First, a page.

New testing methods to identify designer drugs
Researchers from the University of Technology Sydney (UTS) have developed new testing methods that can quickly and accurately identify the latest designer drugs, along with better tests for traditional drugs.
New psychoactive substances (NPS) are illicit lab-made chemical compounds that aim to produce effects similar to common drugs such as cannabis, amphetamines, LSD and heroin. These drugs can be much stronger and deadlier than their traditional counterparts and often are mixed with other drugs. This means that users don’t know what they are taking, which can lead to an increased risk of death from overdose.
“Usually, substance identification needs a reference standard, so we know the chemical structure,” said UTS Professor of Forensic Toxicology Shanlin Fu. “However, for newly emerging NPS there’s no reference standard and no spectroscopic library database. Until we developed these tests, they often slipped through the law enforcement net.”
Researchers from the UTS Centre for Forensic Science have patented three new NPS rapid tests: one for cathinones, which are stimulants also known as ‘bath salts’; one for NBOMes, which are powerful hallucinogens similar to LSD; and a test for fentanyl analogues, which are synthetic opioids. They have also developed a test for piperazine derivatives and have a new version of the Scott test, which is the current rapid test for cocaine, in the pipeline. Future plans include the development of an easy-to-use, all-in-one NPS rapid test.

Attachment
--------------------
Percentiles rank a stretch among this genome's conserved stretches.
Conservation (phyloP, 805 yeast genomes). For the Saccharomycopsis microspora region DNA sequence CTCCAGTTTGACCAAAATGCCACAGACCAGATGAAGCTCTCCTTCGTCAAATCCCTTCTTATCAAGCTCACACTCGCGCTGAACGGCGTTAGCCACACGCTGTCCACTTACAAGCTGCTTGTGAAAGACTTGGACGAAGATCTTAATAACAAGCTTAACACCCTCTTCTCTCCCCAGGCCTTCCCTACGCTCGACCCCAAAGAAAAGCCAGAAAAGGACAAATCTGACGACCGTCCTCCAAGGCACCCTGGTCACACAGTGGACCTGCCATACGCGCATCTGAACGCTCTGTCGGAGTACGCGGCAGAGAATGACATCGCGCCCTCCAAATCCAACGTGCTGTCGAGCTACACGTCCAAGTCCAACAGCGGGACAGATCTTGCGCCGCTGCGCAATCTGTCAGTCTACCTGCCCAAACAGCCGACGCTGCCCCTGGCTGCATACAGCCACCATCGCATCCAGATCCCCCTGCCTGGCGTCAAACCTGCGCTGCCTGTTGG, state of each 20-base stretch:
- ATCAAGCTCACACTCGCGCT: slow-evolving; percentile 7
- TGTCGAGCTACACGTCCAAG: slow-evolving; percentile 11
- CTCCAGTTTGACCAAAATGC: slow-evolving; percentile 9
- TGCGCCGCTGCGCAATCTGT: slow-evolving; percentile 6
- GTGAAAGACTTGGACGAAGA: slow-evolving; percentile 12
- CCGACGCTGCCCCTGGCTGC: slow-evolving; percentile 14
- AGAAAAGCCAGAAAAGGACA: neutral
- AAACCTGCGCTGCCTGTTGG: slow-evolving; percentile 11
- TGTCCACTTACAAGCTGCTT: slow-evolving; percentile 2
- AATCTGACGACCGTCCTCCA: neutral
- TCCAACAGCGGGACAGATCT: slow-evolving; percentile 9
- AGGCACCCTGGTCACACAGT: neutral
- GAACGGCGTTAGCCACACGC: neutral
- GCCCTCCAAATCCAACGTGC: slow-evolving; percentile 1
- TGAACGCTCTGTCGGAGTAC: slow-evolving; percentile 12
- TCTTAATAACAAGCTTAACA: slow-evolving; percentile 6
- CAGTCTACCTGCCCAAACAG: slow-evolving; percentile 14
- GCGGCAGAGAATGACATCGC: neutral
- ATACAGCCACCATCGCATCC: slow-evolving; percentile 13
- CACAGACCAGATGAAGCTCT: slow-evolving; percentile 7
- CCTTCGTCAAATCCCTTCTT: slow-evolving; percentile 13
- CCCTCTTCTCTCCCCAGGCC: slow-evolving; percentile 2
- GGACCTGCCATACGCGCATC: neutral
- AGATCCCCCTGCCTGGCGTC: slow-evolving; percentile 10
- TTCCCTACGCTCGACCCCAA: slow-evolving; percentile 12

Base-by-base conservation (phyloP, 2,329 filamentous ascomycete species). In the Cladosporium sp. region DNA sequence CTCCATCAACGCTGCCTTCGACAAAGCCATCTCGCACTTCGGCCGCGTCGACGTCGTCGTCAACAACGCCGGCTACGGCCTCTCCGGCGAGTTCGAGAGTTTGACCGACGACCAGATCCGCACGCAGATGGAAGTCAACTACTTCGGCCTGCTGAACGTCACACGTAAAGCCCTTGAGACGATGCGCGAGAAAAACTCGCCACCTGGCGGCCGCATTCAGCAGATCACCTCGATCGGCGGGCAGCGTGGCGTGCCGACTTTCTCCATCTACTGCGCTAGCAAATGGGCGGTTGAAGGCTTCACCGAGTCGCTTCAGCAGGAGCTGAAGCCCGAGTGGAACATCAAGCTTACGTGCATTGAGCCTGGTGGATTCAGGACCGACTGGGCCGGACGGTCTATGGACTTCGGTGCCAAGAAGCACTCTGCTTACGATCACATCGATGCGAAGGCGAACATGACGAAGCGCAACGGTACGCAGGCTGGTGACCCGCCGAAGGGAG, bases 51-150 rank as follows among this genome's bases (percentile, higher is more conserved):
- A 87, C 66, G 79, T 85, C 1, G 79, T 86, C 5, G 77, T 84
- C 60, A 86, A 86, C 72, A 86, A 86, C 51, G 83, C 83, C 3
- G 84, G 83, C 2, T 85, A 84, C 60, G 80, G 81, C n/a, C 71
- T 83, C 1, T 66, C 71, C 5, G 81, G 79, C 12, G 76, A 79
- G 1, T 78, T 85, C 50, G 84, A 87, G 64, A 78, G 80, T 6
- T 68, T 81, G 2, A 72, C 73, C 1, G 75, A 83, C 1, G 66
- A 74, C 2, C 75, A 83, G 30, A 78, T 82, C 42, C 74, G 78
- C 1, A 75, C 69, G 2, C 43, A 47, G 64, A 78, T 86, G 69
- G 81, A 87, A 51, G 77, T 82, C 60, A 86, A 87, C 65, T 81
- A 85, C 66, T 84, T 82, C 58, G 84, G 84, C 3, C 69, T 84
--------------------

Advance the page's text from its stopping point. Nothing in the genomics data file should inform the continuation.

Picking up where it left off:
UTS forensic scientist Dr Morgan Alonzo worked with German company ESA-Test to develop the first test for synthetic cathinones, with support from the Global Connections Fund, as part of her PhD. The test works by changing colour when it detects a particular class of drug, and has been commercialised by ESA-Test.
“Synthetic cathinones are a large class of new psychoactive substances with a structure very similar to amphetamines — just one oxygen atom different — but that makes all the difference in terms of detection,” Alonzo said.
“Our test was able to give a quick indication, within a minute or two, that you had a cathinone present in a sample. Because the test was quite successful, we then went on to look at what other synthetic drugs we could detect using colour tests.”
The team is also working on better high‑resolution mass spectrometric analyses of new psychoactive substances, to improve detection and identification. This method of analysis can be used to screen for NPS in drug seizures, and in other sources such as wastewater, to identify usage trends in the community.
These new tests will give law enforcement agencies and customs services another tool in their fight against illicit drug importation, while also saving lives by helping doctors and paramedics identify those drugs that are causing harm and warn users.
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